Episode 14-Roxy Coss: Students Are the Music

“When you’re teaching jazz, you’re a messenger of the music.”

-Lucas Pino

For tenor saxophonist, composer, bandleader, educator and artist Roxy Coss, jazz education is everything. When we talked in July, she and her husband, saxophonist, educator and composer, Lucas Pino, just returned from their week-long session as co-directors of the Brubeck Jazz Summit, (yes, that Brubeck-Dave Brubeck) a week-long intensive emersion of jazz education and performance for talented students worldwide. To participate, young people must have exceptional capacity. To teach, your credentials must be superior. 

For Roxy, this a family jazz event for young musicians, nurtured by the Brubeck family, whom Lucas Pino was fortunate to befriend over the years.

In this episode, Roxy Coss shares her deep thoughts and intense feelings about two of her major passions: jazz education and creating an environment in the jazz ecosystem that values women and nonbinary individuals. 

Roxy also reveals a more personal side of herself as we talk about the socio-political-pandemic choked environment that has embraced our nation since 2016 and how these have influenced her compositions in all her recordings as a group leader. 

Roxy founded WIJO-Women in Jazz Organization in July 2017, a collective of over 500 professional jazz musicians and composers who identify as women or gender non-binary. WIJO is largely a New York-based organization, but it has made connections to other individuals and groups nationally and internationally to address the many inequities in the jazz music industry. Roxy currently serves as its president. It has various programs including a popular mentorship program, WIJO Mentors. It also sponsors concerts and jam sessions.

The jazz industry remains predominantly male due to a biased system, says Roxy Coss. It imposes deep wounds in many women musicians who seek the approval of their jazz elders who are mostly male and senior in their years. So, how can women excel in this jazz ecosystem, Roxy wonders. She points out that women seek to perform but are left waiting to be selected by bandleaders who are mostly male and have deep relationships with other men from their schools and communities.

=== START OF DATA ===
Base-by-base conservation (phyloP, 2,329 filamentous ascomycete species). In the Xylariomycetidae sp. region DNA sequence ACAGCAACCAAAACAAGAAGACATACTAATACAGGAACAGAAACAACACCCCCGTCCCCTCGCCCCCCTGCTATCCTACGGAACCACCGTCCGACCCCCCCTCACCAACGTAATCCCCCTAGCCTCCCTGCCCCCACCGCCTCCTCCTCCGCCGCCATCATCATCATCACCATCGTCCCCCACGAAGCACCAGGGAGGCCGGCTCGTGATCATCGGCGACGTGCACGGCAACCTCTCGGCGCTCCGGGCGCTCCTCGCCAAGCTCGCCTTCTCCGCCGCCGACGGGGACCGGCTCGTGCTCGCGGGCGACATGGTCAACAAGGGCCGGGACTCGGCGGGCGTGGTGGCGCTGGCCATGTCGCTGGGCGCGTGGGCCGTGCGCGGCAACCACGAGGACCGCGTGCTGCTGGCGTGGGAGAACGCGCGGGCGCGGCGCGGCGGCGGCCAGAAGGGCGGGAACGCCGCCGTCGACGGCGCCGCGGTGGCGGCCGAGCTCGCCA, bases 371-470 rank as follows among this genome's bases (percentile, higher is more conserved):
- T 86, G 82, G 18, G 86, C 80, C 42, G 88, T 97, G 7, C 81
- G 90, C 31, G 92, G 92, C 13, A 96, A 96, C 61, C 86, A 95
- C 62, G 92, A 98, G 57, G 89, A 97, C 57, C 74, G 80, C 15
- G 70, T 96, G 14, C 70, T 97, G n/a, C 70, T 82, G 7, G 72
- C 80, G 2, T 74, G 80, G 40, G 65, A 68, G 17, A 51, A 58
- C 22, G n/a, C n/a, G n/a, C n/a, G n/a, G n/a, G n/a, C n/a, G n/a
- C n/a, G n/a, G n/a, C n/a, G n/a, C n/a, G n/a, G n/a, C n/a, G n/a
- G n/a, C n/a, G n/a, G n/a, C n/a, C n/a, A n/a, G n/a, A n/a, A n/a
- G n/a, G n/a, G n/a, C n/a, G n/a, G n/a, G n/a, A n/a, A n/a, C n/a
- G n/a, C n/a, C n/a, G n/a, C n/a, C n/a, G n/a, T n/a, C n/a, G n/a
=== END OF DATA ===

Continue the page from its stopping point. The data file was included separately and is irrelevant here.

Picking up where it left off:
But in Roxy’s music education career, she had numerous outstanding opportunities since she was five years old. She actually composed at an early age when she was in third grade, writing her first award-winning composition in a city-wide contest called “Reflections.” Later, she attended Garfield High School (alumnae/i include Ernestine Anderson, Quincy Jones and Jimi Hendrix), a rich and fertile place for Roxy’s jazz education. She was a member of the Garfield HS Jazz Band when they set a record in 2003 and 2004. It is the only band to win the first-place trophy in two consecutive years in the highly competitive Essentially Ellington contest. The band also placed first in 2009 and 2010. Roxy is also a winner of the ASCAP Herb Alpert Young Jazz Composer Award.

It is no wonder, then, that Roxy currently serves on the Jazz Education Network (JEN) Board of Directors and is a Jazz Faculty member at the prestigious Juilliard School. 

With these credentials, Roxy considers herself to be an activist and an artist, folding in all the above titles and credentials. Her artistic talents exceed the commoner in so many ways, yet she remains humble yet passionate in how she approaches music education and performance. One thing she does say: “As a jazz musician I’m committed to being a life-long-learner.” And it shows.

“Being a jazz musician is hard; it’s a calling.”

-Roxy Coss

Roxy’s discography includes her self-titled recording, Roxy Coss, which is a self-released album (2010), Restless Idealism (Origin, 2016), Chasing the Unicorn (Posi-tone 2017), The Future is Female (Posi-tone 2018), Roxy Coss Quintet (Outside in Music 2019), and Disparate Parts (Outside in Music 2022)Roxy plays the same instrument she’s played since 2018, a P. Mauriat.

In this episode, there are two tracks from Roxy’s latest album, Disparate Parts, thanks to Roxy and the record label, Outside in Music. The Lineup includes:

Roxy Coss, saxophones

Miki Yamanaka, piano/Rhodes

Alex Wintz, guitar

Rick Rosato, bass

Jimmy Macbride, drums

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Photo of Roxy Coss by Desmond White.

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